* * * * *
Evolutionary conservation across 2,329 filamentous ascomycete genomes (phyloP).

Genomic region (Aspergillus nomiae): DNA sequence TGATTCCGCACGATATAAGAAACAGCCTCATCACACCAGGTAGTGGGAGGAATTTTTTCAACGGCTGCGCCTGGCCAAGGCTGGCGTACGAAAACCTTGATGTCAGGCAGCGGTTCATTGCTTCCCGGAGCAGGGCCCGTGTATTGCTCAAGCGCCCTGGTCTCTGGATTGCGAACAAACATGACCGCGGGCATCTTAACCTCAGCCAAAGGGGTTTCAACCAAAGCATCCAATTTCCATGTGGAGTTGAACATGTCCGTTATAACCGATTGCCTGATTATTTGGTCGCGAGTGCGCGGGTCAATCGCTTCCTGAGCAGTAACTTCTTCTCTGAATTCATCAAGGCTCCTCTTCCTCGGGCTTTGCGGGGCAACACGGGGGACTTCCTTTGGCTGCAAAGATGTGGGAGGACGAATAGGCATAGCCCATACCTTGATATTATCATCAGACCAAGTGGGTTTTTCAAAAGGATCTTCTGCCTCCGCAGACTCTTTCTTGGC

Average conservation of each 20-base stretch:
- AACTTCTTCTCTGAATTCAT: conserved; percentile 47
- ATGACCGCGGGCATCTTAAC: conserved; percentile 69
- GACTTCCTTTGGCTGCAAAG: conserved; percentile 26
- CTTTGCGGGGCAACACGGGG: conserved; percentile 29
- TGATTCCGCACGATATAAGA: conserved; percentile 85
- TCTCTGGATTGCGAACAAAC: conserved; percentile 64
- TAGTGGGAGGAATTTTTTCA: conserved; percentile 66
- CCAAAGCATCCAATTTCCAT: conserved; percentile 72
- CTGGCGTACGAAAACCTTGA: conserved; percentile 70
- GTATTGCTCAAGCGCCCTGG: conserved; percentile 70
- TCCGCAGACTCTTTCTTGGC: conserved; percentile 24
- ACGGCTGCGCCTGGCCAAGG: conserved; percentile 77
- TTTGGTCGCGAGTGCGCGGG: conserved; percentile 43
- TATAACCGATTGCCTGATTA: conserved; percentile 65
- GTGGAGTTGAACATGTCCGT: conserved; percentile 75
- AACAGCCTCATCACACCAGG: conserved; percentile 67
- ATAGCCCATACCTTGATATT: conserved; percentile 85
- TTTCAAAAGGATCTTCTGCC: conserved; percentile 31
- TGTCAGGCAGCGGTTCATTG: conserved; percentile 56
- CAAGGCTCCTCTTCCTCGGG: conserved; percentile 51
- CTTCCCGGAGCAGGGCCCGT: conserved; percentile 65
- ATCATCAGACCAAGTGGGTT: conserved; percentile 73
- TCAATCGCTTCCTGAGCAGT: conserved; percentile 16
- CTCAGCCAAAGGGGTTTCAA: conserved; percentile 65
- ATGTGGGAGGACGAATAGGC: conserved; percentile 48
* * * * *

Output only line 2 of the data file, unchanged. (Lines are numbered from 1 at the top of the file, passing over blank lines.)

Genomic region (Aspergillus nomiae): DNA sequence TGATTCCGCACGATATAAGAAACAGCCTCATCACACCAGGTAGTGGGAGGAATTTTTTCAACGGCTGCGCCTGGCCAAGGCTGGCGTACGAAAACCTTGATGTCAGGCAGCGGTTCATTGCTTCCCGGAGCAGGGCCCGTGTATTGCTCAAGCGCCCTGGTCTCTGGATTGCGAACAAACATGACCGCGGGCATCTTAACCTCAGCCAAAGGGGTTTCAACCAAAGCATCCAATTTCCATGTGGAGTTGAACATGTCCGTTATAACCGATTGCCTGATTATTTGGTCGCGAGTGCGCGGGTCAATCGCTTCCTGAGCAGTAACTTCTTCTCTGAATTCATCAAGGCTCCTCTTCCTCGGGCTTTGCGGGGCAACACGGGGGACTTCCTTTGGCTGCAAAGATGTGGGAGGACGAATAGGCATAGCCCATACCTTGATATTATCATCAGACCAAGTGGGTTTTTCAAAAGGATCTTCTGCCTCCGCAGACTCTTTCTTGGC